Solar Panels – and a new democracy
Solar Panels – Power to the People
Solar panels give you power in more ways than one
The Government has launched a “Green Paper on Energy Policy” for consultation. It’s an extended public survey really with many questions to be asked and answered about how you as an Irish citizen want your energy to be produced and delivered in the future. Questions such as; should solar panels be subsidized? Should you be able to sell your energy produced by your solar panels back to the (your) grid at a decent price? Should heat produced by solar panels for heating your water also receive a payment?CLICK HERE FOR SOLAR PANEL PRICES
Solar panels both for electricity generation and water heating are and will be increasingly an incredibly valuable part of our energy infrastructure and have the ability to change the way we think and use energy for the better. People who use solar panels to produce energy at home LOVE them. It gives them a real sense of control over their household, their bills and their future. It literally is giving power to the people.
Solar Panels are your vote.
In fact solar panels will be at the forefront of whether we will have a sustainable energy policy in Ireland or not i.e. if solar panels are supported (particularly solar pv panels) the policy makers will accept that a decentralised energy system is part of our future and this is key to sustainability. Till recently solar panels have been glossed over by our policy makers as being not very effective in Ireland but this is a gross underestimation of the technology. The real value of solar panels is their versatility they can be installed anywhere and will instantly begin producing clean green heat and electricity – this scares large centralised energy providers because the power (and money) is being taken out of their hands and being placed in yours – this is energy democracy and solar panels are your vote.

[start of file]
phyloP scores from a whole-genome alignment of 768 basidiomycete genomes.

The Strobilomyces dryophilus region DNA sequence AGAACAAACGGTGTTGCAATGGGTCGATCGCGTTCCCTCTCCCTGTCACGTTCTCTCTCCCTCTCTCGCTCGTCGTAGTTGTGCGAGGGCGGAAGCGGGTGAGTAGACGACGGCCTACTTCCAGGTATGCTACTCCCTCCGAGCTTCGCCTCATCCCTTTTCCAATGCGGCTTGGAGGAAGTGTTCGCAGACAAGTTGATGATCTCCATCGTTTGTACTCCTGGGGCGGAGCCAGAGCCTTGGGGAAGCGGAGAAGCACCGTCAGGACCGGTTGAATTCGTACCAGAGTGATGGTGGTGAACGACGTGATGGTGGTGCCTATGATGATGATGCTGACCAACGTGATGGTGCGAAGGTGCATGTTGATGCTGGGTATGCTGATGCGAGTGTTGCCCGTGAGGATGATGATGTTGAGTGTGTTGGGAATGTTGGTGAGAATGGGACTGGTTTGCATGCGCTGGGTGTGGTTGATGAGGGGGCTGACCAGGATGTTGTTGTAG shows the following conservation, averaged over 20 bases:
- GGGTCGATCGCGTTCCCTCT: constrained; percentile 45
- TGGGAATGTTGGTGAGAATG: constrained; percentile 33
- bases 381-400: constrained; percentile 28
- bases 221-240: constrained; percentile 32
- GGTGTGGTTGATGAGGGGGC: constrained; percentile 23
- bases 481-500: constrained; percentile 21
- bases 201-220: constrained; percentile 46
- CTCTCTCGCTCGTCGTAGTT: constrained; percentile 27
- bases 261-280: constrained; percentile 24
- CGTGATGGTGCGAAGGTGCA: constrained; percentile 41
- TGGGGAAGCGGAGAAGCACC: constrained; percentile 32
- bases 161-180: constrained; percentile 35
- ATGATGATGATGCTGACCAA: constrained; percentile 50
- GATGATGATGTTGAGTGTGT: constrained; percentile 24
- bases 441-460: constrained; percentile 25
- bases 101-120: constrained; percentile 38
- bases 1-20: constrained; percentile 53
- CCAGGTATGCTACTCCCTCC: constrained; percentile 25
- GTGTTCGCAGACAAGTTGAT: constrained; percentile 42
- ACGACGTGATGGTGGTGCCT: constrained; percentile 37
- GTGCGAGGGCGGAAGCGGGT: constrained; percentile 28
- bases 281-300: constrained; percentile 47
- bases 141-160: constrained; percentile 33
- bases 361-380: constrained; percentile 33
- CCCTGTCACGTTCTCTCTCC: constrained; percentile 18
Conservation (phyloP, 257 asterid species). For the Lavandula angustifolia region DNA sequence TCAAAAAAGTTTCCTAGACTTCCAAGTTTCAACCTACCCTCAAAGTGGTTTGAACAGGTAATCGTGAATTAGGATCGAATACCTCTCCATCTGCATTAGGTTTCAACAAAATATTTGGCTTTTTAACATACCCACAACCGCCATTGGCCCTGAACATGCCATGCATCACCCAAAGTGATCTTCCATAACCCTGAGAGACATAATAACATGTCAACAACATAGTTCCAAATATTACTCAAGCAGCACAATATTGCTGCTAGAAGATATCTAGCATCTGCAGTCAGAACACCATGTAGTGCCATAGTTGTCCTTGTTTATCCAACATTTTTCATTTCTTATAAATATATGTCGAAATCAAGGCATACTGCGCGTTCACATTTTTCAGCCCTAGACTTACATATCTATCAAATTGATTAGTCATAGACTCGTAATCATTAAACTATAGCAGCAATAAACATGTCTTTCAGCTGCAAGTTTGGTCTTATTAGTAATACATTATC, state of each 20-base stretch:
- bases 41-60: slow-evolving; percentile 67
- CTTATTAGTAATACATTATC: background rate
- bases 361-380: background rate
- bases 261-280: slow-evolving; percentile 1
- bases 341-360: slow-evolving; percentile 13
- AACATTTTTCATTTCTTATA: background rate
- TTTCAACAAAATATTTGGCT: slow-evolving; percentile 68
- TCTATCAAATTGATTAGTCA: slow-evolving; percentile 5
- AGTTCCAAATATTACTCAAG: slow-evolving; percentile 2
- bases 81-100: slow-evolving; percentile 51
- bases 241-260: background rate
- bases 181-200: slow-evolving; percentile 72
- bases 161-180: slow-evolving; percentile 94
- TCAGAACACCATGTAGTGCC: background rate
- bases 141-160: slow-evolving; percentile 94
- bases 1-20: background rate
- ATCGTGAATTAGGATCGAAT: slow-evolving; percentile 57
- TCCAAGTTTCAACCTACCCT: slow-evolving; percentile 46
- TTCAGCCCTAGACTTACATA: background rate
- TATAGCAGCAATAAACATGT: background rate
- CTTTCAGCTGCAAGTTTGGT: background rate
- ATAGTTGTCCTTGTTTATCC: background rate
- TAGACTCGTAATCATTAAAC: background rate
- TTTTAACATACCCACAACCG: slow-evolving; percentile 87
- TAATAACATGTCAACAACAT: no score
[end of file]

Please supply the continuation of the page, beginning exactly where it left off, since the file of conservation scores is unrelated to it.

Solar is just part of the picture other non solar panels related questions include – Should unconventional gas be fracked, or stay in the ground? Should Moneypoint just keep burning coal, or be shut down? Should we grasp the opportunity to develop a mix of clean renewable technologies that are community owned? How can we reduce energy wastage and use energy more efficiently? I trust you will answer these with an eye on the future which we can shape right now.
More info: www.environ.ie